Religious reactions on LGBT could cause discomfort

A photo taken on June 29 shows the Pink Dot SG event at Hong Lim Park. Respondents to the IPS study identified religion and LGBT issues as the fault lines most likely to lead to the polarisation of society. ST PHOTO: KELVIN CHNG

Religious people or leaders speaking up strongly on lesbian, gay, bisexual and transgender (LGBT) issues could cause significant discomfort among Singaporeans, a study on fault lines in Singapore has found.

Some six in 10 respondents said they would be uncomfortable with this scenario.

The respondents also identified religion and LGBT issues as the fault lines most likely to lead to the polarisation of society.

These findings, which were released by the Institute of Policy Studies yesterday, attest to the importance of the Government's policy of separating religion and politics, said the study's authors.

They also highlighted the need for consultative and inclusive policymaking to mitigate polarisation over LGBT issues.

Between 2013 and last year, there were "steep drops" in opposition towards LGBT issues, the study said. But divisions along this fault line are likely to deepen given the role that other social divides like religion, age and education level play in shaping attitudes towards LGBT issues.

Christian respondents were the most likely to be amenable to religious leaders being vocal about LGBT issues. Slightly over half of them said they would be comfortable with it, while the majority of those professing other religions or no religion - between 55 and 71 per cent - said they would feel uncomfortable.

On the potential consequences of managing LGBT issues poorly, younger and more educated respondents were more likely to feel this could result in polarisation and anger against particular communities.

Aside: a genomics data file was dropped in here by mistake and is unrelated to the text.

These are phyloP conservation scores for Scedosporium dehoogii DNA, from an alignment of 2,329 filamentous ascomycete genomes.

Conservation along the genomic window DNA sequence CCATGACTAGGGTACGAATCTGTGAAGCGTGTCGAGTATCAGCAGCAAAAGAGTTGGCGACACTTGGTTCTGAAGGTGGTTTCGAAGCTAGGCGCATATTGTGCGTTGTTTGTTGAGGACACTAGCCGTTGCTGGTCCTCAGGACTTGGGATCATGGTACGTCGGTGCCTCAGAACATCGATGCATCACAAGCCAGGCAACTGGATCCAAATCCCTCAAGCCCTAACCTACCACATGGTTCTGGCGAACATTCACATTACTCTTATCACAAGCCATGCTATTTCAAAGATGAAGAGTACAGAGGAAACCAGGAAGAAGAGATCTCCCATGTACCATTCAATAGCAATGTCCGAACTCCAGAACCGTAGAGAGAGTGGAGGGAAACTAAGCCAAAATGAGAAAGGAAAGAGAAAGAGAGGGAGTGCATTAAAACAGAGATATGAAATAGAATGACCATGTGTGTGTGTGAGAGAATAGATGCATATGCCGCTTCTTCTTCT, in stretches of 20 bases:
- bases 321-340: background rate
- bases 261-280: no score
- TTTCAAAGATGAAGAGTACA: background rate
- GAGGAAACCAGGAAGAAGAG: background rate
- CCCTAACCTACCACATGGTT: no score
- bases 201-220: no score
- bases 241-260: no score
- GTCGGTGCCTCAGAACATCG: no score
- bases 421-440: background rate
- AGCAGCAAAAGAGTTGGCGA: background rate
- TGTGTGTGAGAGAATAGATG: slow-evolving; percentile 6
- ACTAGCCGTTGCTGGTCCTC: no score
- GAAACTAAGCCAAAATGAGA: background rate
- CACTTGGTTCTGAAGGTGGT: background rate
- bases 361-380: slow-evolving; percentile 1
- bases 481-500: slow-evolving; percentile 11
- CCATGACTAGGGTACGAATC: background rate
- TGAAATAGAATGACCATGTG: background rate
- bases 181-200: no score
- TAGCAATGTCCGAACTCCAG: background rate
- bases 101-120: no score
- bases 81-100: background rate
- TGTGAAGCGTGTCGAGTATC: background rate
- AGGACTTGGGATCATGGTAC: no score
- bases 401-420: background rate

Half of those aged 18 to 25, the youngest cohort surveyed, said polarisation and anger were likely consequences, as did more than half of respondents who held a bachelor's degree and above. Just over a third of those aged above 65, and those with secondary education and below, felt the same way.

This could indicate that LGBT issues were seen as more crucial among younger and more educated respondents, who tended to be more accepting of LGBT rights, the study said.

The divisiveness of LGBT issues also came through in respondents' desired levels of state involvement and public discussion. Younger and more liberal respondents were the most likely to want greater government involvement and more public discussion of LGBT issues.

They might want the Government to ensure equal rights for LGBT people or to repeal Section 377A of the Penal Code which criminalises consensual sex between men, said IPS senior research fellow Mathew Mathews, the study's lead author.

Older respondents and those who said they held neutral or more conservative views were more likely to find current levels of government involvement and public discussion sufficient.

Christians (46 per cent) and Muslims (about 44 per cent) were also more likely to support greater government involvement - but for different reasons.

Adherents of monotheistic faiths are less likely to support LGBT rights, and may want the state to retain Section 377A or curtail the rise of LGBT discourse and events such as the annual pro-LGBT Pink Dot rally, the study said. "They may want the Government to deal with what might be seen as intrusions on the status quo," said Dr Mathews.

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A version of this article appeared in the print edition of The Straits Times on October 30, 2019, with the headline Religious reactions on LGBT could cause discomfort. Subscribe